The SheLA Summer Theater Festival is the premier festival for new, original, creative works by gender-marginalized playwrights and composers in Los Angeles.

Follow @SheLAArts on Instagram to get a behind-the-scenes look at the Festival! 

The SheLA Summer Theater Festival is the premier festival for new, original, creative works by gender-marginalized playwrights and composers in Los Angeles.

Follow @SheLAArts on Instagram to get a behind-the-scenes look at the Festival! 


The 2024 SheLA Theater Festival will happen July 16-21 at The Zephyr Theatre in West Hollywood. 

Read on below for more information about each of the Festival shows that will hit the SheLA stage this summer!


Lots of shows look good? Select the “3-Show Pass” when you click below!

For $75, you get: A single ticket to see 3 different shows in the festival + a free companion ticket to 1 of those shows + 1 free digital ticket to watch a virtual show in any of our cities!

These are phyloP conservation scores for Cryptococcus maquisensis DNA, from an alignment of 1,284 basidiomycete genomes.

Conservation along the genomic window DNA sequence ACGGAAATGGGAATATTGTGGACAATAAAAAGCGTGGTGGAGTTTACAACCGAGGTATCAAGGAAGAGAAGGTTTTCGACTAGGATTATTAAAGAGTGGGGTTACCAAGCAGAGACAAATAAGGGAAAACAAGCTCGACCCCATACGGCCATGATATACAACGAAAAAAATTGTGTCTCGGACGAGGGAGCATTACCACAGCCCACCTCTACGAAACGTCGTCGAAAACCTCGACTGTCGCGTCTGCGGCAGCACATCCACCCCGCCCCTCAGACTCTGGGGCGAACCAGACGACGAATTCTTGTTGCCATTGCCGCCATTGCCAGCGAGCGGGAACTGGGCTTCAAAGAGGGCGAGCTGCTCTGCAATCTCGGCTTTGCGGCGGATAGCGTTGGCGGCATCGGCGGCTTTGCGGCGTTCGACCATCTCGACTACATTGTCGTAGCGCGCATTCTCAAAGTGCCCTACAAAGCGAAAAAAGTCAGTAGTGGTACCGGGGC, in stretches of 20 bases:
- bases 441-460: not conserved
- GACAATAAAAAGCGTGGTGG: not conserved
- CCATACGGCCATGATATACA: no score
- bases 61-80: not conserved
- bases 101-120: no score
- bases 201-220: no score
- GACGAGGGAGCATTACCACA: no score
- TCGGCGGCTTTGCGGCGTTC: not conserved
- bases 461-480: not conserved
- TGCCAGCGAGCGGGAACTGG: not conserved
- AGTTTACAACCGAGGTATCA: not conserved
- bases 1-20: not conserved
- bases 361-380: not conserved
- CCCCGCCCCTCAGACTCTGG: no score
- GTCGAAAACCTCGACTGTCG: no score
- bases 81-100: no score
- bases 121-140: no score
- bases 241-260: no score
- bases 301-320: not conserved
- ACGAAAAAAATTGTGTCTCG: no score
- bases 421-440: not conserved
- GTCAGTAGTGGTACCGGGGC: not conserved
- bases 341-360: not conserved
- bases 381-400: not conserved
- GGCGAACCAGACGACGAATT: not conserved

After you purchase the pass, a member of our team will reach out within a few days with instructions on how to select your performances.


Click Here to download our Theater Accessibility Guide.

When you purchase a ticket, you will have a receipt emailed to you automatically. We will also send you a reminder email the day before the show. All tickets will be held at the box office under the purchaser’s name. 

The venue is wheelchair accessible for seating. Note that while the restroom is accessible without stairs, there are no wide stalls in the bathroom. There are seating options with no stairs, and seating for companions to wheelchair users.